Lots of chatter in the comments ( here, here, here, here, and here) about a new study, one of whose authors is Our Stan (aka Stantonitis Glands), claiming that there had been a sharp fall in the number of children admitted to hospital with severe asthma after the smoking ban was introduced in England. Both DP and Chris Snowdon are on the case.
The implication is that this is the result of reduced secondhand smoke exposure. Of course, the smoking ban mainly affected places where children don’t go, ie. workplaces, pubs and clubs, so the authors suggest that the smoking ban inspired people to make their own homes “smokefree” of their own volition.
The lead researcher, Prof Christopher Millett, said the legislation has prompted unexpected, but very welcome, changes in behaviour.
“We increasingly think it’s because people are adopting smoke-free homes when these smoke-free laws are introduced and this is because they see the benefits of smoke-free laws in public places such as restaurants and they increasingly want to adopt them in their home….”
I very much doubt that there’s a shred of truth in this. The ISIS study, whose data I’m currently examining, is almost certainly going to show that one effect of the UK smoking ban was that smokers spent more time at home, and less time at pubs and cafes and restaurants. If they did this, it was because they didn’t like pubs, cafes, and restaurants after the smoking ban (and so they did not see any benefits of smoke-free laws in public places such as restaurants), and stayed home and smoked there instead.
Of course, some homes have unilaterally banned smoking, but in my experience (as described in my previous post) it’s usually non-smokers or ex-smokers who ban smoking in their homes. Smokers don’t generally ban themselves from smoking. If they did, there would never have been any call for a law banning smoking in public places.
So while there may well be many more non-smoking households that are blessedly ‘smoke-free’, it’s most likely that smokers’ homes are much smokier than ever.
And herein lies one possible clue as to why there have been fewer cases of severe asthma. And it is that smoking may not be so much a way of causing asthma as a way of preventing asthma. This, after all, was a common medical view before smoking began to be demonised 60 years ago, as Dr William Whitby describes in his book, The Smoking Scare Debunked (the online version has gone missing), and most likely in Smoking Is Good for You too. I personally know someone who never had another asthma attack after taking up smoking. Also, in my childhood in the 1950s, asthma was almost unknown, and we children were wreathed in tobacco smoke more or less wherever we went. Asthma cases only started mounting as more and more and more smokers gave up smoking. Further evidence:
“In a multivariate analysis, children of mothers who smoked at least 15 cigarettes a day tended to have lower odds for suffering from allergic rhino-conjunctivitis, allergic asthma, atopic eczema and food allergy, compared to children of mothers who had never smoked (ORs 0.6-0.7). Children of fathers who had smoked at least 15 cigarettes a day had a similar tendency (ORs 0.7-0.9).”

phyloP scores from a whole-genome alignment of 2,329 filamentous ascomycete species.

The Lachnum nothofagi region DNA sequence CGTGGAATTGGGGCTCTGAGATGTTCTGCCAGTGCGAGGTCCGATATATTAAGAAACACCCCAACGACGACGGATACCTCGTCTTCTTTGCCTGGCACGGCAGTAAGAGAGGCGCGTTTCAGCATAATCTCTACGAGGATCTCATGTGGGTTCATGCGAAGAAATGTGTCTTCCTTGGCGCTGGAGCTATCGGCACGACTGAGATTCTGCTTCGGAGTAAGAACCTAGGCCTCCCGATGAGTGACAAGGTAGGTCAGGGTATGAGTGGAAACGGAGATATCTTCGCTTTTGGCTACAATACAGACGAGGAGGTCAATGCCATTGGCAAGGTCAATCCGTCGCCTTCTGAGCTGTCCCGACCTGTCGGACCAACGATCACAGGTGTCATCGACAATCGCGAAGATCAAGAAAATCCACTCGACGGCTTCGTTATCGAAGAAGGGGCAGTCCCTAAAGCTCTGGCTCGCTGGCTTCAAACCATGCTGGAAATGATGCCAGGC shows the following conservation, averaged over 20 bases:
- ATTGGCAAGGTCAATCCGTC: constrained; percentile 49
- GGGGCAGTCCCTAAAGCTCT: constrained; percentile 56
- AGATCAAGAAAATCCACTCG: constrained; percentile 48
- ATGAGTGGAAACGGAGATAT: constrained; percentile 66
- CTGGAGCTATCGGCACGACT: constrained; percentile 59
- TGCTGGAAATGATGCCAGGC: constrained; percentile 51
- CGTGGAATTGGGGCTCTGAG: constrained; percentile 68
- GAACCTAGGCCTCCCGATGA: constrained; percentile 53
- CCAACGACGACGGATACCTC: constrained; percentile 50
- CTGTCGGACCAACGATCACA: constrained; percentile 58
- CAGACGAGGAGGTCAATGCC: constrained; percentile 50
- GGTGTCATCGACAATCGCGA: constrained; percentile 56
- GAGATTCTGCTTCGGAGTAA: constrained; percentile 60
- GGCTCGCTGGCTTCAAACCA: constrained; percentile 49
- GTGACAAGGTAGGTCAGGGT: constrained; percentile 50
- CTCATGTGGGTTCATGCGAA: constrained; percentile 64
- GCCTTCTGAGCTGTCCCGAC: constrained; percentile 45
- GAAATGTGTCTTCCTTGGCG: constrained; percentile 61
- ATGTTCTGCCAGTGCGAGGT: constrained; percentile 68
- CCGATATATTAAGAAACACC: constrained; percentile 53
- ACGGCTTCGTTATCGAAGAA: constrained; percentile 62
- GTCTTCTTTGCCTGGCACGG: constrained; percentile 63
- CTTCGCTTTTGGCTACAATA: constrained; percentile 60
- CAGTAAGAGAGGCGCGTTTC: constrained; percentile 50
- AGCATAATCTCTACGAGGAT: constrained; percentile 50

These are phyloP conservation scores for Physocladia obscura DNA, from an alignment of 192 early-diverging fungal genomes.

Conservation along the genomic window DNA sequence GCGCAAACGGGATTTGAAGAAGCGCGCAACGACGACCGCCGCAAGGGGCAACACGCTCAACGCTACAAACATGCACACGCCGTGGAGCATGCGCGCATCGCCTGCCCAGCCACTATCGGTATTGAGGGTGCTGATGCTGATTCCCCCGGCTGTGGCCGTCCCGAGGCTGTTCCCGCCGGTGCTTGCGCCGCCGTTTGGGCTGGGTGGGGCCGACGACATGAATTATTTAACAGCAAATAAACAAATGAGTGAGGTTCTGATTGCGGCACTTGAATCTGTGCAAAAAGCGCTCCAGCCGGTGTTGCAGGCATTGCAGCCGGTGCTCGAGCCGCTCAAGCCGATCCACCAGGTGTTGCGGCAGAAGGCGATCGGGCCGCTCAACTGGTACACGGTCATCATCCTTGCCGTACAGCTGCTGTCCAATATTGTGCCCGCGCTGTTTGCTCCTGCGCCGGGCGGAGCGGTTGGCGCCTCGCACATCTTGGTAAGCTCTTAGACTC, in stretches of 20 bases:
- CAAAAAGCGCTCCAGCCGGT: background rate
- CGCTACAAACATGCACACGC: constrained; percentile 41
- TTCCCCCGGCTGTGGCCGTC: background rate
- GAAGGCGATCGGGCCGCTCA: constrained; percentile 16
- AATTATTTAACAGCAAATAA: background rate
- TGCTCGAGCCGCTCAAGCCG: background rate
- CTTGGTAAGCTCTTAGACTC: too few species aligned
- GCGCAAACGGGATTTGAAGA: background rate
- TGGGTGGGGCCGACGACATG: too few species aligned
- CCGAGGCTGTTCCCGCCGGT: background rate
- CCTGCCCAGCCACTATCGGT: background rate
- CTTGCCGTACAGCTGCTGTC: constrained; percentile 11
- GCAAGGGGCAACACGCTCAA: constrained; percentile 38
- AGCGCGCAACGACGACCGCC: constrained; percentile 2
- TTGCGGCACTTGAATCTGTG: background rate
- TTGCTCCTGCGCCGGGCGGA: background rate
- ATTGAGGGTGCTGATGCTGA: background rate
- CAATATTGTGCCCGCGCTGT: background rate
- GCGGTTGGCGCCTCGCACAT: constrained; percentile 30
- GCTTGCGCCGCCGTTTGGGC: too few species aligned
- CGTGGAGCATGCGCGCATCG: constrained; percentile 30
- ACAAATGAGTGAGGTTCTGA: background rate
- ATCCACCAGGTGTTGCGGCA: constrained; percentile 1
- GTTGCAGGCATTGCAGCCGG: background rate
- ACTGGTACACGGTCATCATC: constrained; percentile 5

“Our clean living ways perhaps might be leading to this global rise in asthma and allergies,” Liu said. Most people assume asthma results from air pollution or other dirt in the environment. But it may be caused by just the opposite. The latest research shows the cleaner the environment, the more cases of asthma. It has to do with our immune systems.
This report notes that rate asthma has increased 154 percent over the past 20 years. The number of smokers over the same 20 years has declined. It’s self-evident that the increased rate in asthma cannot be tied to exposure of secondhand smoke.
Just lately my asthma is worsening due to my stopping smoking (for five weeks now).
I have a constant wheeze which my inhalers will not get rid of, and I wake up nearly every night with a really violent attack which is beginning to frighten me…
Asthma Death Rates Are Lower in States With Higher Rates of Smoking. The states of Utah and California, which have the lowest rates of smoking at 13.0 and 17.1 percent of adults respectively, are also among the states with the highest death rates from asthma. (Asthma Deaths, 2000; and: Smoking Among Adolescents, 2001, and Smoking Among Adults, 2001. Centers for Disease Control and Prevention, 2003 State Health Profiles, Atlanta, GA: US Deparment of Health and Human Services, 2003
So, now that smokers have been driven home from pubs and cafes, and continue to smoke at home, a great many asthma attacks may very well have been prevented.
In fact 6,802 of them.
And it really is a miracle, that as an unintended consequence of public smoking bans thousands of parents are quite likely to be inadvertantly doing the right thing for their children. The Latin Miraculum means, among other things:
A fortunate outcome that prevails despite overwhelming odds against it.